Chapter 3 - Lists, Tuples and Dictionaries
Chapter 4 - Conditional Statements
Chapter 5 - Loops
Chapter 6 - Python Comprehensions
Chapter 7 - Exception Handling
Chapter 8 - Working with Files
Chapter 9 - Importing
Chapter 10 - Functions
Chapter 11 - Classes

Part II - Learning from the Library
Chapter 12 - Introspection
Chapter 13 - The csv Module
Chapter 14 - configparser
Chapter 15 - Logging
Chapter 16 - The os Module
Chapter 17 - The email / smtplib Module
Chapter 18 - The sqlite Module
Chapter 19 - The subprocess Module
Chapter 20 - The sys Module
Chapter 21 - The threading module
Chapter 22 - Working with Dates and Time
Chapter 23 - The xml module

Part III - Intermediate Odds and Ends
Chapter 24 - The Python Debugger
Chapter 25 - Decorators
Chapter 26 - The lambda
Chapter 27 - Code Profiling
Chapter 28 - An Intro to Testing

Part IV - Tips, Tricks and Tutorials
Chapter 29 - Installing Packages
Chapter 30 - ConfigObj
Chapter 31 - Parsing XML with lxml
Chapter 32 - Python Code Analysis
Chapter 33 - The requests package
Chapter 34 - SQLAlchemy
Chapter 35 - virtualenv

Part V - Packaging and Distribution
Chapter 36 - Creating Modules and Packages
Chapter 37 - How to Add Your Code to PyPI
Chapter 38 - The Python egg
Chapter 39 - Python wheels
Chapter 40 - py2exe
Chapter 41 - bbfreeze
Chapter 42 - cx_Freeze
Chapter 43 - PyInstaller
Chapter 44 - Creating an Installer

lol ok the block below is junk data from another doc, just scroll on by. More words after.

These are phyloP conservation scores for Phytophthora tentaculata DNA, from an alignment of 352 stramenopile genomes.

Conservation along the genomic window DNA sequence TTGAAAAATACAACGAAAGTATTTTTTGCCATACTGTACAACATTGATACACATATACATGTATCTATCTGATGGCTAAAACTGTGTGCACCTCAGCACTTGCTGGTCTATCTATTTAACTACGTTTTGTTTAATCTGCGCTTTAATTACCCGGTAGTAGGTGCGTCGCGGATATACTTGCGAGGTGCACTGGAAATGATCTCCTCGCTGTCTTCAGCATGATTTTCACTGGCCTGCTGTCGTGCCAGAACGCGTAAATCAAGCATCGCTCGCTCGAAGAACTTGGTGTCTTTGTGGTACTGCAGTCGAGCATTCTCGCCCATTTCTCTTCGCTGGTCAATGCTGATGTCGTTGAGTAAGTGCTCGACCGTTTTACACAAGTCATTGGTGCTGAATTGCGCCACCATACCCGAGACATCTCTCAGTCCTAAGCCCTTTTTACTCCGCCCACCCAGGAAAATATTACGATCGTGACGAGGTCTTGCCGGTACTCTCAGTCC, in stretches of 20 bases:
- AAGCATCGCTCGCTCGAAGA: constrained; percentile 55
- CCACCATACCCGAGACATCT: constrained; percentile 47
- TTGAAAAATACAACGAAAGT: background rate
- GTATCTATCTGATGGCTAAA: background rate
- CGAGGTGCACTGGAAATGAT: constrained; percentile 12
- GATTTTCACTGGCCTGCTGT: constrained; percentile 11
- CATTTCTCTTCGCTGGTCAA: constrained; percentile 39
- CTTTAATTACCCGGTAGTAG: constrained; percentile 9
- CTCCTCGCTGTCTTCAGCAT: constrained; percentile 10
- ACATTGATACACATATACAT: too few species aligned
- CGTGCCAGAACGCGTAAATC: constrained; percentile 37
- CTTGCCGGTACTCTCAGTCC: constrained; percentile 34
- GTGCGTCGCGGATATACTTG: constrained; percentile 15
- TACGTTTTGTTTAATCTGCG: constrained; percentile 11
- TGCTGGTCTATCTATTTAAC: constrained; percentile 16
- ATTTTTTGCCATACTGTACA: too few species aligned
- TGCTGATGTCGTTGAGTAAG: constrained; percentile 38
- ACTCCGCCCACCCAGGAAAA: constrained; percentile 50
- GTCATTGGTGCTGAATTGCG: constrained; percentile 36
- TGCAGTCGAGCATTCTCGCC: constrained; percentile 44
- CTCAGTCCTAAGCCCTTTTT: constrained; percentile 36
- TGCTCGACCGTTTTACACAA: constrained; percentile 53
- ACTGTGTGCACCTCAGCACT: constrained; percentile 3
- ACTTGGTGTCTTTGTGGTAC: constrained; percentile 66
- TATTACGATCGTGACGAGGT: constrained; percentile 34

Jupyter Notebooks for “Python Data Science Handbook”

I've found a GitHub Repo which offers the content from O'Reilly's Python Data Science Handbook - Essential Tools for Working with data (Released Nov 2016).

The following content in form of Jupyter Notebooks is to be found:

  1. IPython: Beyond Normal Python
  2. Introduction to NumPy
  3. Data Manipulation with Pandas
  4. Visualization with Matplotlib
  5. Machine Learning 
    Appendix: Figure Code

If you want to learn more about Data Science, this is certainly a good way.

https://github.com/dunovank/PythonDataScienceHandbook

Multi-threaded 7-Zip with Zstandard, Brotli, Lz4, Lz5 and Lizard Compression support

Great compression performance now available for use in windows and more
https://github.com/mcmilk/7-Zip-zstd

You can also get there the multithreading c library for Brotli, Lizard, LZ4, LZ5 and ZStandard used in it
https://github.com/mcmilk/zstdmt


Python LZ4 lib

I've also found a good python multi-threaded lib for LZ4
https://github.com/Iotic-Labs/py-lz4framed

Easy to use

import lz4framed

compressed = lz4framed.compress(b'my normal text')

uncompressed = lz4framed.decompress(compressed)

file compression

with open('somefile.csv', 'wb') as f:
    # Context automatically finalises frame on completion, unless an exception occurs
    with Compressor(f) as c:
        try:
            while (...):
               c.update(moreData)
        except Lz4FramedNoDataError:
            pass

file decompression

with open('somefile.csv.lz4', 'rb') as f:
    try:
        for chunk in Decompressor(f):
           decoded.append(chunk)
    except Lz4FramedNoDataError:
        # Compress frame data incomplete - error case

command line utility

python3 -mlz4framed
USAGE: lz4framed (compress|decompress) (INFILE|-) [OUTFILE]

(De)compresses an lz4 frame. Input is read from INFILE unless set to '-', in
which case stdin is used. If OUTFILE is not specified, output goes to stdout.

Some benchmarks

Quick Benchmark: Gzip vs Bzip2 vs LZMA vs XZ vs LZ4 vs LZO

Tested were: Compression ratio, Compression time, Decompression time, Memory requirements on compression, Memory requirements on decompression, Time to compress, Time to decompress, Memory used, Compression ratio

https://catchchallenger.first-world.info/wiki/QuickBenchmark:GzipvsBzip2vsLZMAvsXZvsLZ4vsLZO